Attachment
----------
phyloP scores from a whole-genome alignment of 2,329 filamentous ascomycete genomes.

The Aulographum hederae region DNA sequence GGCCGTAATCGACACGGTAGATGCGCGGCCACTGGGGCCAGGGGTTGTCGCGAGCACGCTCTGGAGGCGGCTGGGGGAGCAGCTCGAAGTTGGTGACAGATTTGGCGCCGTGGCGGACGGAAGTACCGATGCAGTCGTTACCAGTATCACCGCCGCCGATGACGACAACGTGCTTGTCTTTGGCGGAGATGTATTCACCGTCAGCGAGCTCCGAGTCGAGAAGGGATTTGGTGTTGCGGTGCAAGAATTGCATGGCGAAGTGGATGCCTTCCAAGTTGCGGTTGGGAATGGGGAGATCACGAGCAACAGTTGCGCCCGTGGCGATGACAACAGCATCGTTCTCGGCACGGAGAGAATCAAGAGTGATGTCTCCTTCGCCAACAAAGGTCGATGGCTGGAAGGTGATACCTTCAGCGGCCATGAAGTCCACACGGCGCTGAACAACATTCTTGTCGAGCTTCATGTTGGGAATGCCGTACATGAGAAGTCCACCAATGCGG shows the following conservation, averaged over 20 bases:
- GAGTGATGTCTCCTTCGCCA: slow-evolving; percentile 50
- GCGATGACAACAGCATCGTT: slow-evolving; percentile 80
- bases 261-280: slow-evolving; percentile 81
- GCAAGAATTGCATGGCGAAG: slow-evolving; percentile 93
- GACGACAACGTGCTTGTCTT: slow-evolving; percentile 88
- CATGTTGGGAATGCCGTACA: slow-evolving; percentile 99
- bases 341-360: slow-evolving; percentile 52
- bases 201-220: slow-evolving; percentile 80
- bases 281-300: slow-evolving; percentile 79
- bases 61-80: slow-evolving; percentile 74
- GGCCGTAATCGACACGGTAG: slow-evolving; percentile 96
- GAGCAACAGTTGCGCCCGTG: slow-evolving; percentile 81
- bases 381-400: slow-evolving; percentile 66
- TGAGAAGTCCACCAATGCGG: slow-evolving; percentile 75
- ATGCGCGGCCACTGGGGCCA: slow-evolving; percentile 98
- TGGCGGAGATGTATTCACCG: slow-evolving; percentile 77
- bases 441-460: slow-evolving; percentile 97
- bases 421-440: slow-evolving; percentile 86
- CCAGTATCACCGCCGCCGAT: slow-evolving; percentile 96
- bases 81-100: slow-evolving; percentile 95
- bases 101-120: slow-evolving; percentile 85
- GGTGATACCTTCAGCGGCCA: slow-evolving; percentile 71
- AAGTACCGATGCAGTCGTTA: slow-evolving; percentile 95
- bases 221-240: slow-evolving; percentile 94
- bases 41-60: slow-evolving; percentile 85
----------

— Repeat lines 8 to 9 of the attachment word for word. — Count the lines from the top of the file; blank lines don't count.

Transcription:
- CATGTTGGGAATGCCGTACA: slow-evolving; percentile 99
- bases 341-360: slow-evolving; percentile 52